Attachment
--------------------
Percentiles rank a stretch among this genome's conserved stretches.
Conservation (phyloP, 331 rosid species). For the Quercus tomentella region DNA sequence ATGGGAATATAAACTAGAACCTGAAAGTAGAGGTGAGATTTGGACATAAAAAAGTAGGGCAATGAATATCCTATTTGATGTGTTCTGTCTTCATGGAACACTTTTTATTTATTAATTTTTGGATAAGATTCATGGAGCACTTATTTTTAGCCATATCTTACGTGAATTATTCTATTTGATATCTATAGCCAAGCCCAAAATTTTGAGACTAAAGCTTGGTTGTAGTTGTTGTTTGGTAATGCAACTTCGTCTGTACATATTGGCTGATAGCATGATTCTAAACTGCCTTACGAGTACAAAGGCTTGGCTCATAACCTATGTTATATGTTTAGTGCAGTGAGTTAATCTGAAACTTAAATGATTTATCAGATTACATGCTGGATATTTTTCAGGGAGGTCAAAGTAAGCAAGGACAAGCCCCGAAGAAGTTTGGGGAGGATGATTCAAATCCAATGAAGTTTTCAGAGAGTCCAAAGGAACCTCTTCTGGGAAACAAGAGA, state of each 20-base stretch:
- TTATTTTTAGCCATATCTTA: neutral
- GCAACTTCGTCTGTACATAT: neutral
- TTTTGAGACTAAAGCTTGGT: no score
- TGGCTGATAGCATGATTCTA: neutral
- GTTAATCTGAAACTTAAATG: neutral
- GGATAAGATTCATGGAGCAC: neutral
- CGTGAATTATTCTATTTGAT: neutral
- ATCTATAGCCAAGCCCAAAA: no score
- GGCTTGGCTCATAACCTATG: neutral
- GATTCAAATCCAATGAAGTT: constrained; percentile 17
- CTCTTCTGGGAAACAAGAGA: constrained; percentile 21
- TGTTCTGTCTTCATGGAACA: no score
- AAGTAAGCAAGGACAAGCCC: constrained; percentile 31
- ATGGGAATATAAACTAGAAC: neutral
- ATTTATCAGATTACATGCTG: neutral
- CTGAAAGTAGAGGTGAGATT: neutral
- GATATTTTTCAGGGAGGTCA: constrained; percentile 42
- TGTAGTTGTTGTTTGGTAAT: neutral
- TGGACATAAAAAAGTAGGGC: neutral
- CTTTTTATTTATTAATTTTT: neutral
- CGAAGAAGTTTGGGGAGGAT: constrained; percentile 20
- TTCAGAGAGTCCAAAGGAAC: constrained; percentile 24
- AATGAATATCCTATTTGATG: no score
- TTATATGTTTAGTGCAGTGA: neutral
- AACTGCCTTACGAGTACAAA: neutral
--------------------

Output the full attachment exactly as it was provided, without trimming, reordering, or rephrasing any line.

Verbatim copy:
Percentiles rank a stretch among this genome's conserved stretches.
Conservation (phyloP, 331 rosid species). For the Quercus tomentella region DNA sequence ATGGGAATATAAACTAGAACCTGAAAGTAGAGGTGAGATTTGGACATAAAAAAGTAGGGCAATGAATATCCTATTTGATGTGTTCTGTCTTCATGGAACACTTTTTATTTATTAATTTTTGGATAAGATTCATGGAGCACTTATTTTTAGCCATATCTTACGTGAATTATTCTATTTGATATCTATAGCCAAGCCCAAAATTTTGAGACTAAAGCTTGGTTGTAGTTGTTGTTTGGTAATGCAACTTCGTCTGTACATATTGGCTGATAGCATGATTCTAAACTGCCTTACGAGTACAAAGGCTTGGCTCATAACCTATGTTATATGTTTAGTGCAGTGAGTTAATCTGAAACTTAAATGATTTATCAGATTACATGCTGGATATTTTTCAGGGAGGTCAAAGTAAGCAAGGACAAGCCCCGAAGAAGTTTGGGGAGGATGATTCAAATCCAATGAAGTTTTCAGAGAGTCCAAAGGAACCTCTTCTGGGAAACAAGAGA, state of each 20-base stretch:
- TTATTTTTAGCCATATCTTA: neutral
- GCAACTTCGTCTGTACATAT: neutral
- TTTTGAGACTAAAGCTTGGT: no score
- TGGCTGATAGCATGATTCTA: neutral
- GTTAATCTGAAACTTAAATG: neutral
- GGATAAGATTCATGGAGCAC: neutral
- CGTGAATTATTCTATTTGAT: neutral
- ATCTATAGCCAAGCCCAAAA: no score
- GGCTTGGCTCATAACCTATG: neutral
- GATTCAAATCCAATGAAGTT: constrained; percentile 17
- CTCTTCTGGGAAACAAGAGA: constrained; percentile 21
- TGTTCTGTCTTCATGGAACA: no score
- AAGTAAGCAAGGACAAGCCC: constrained; percentile 31
- ATGGGAATATAAACTAGAAC: neutral
- ATTTATCAGATTACATGCTG: neutral
- CTGAAAGTAGAGGTGAGATT: neutral
- GATATTTTTCAGGGAGGTCA: constrained; percentile 42
- TGTAGTTGTTGTTTGGTAAT: neutral
- TGGACATAAAAAAGTAGGGC: neutral
- CTTTTTATTTATTAATTTTT: neutral
- CGAAGAAGTTTGGGGAGGAT: constrained; percentile 20
- TTCAGAGAGTCCAAAGGAAC: constrained; percentile 24
- AATGAATATCCTATTTGATG: no score
- TTATATGTTTAGTGCAGTGA: neutral
- AACTGCCTTACGAGTACAAA: neutral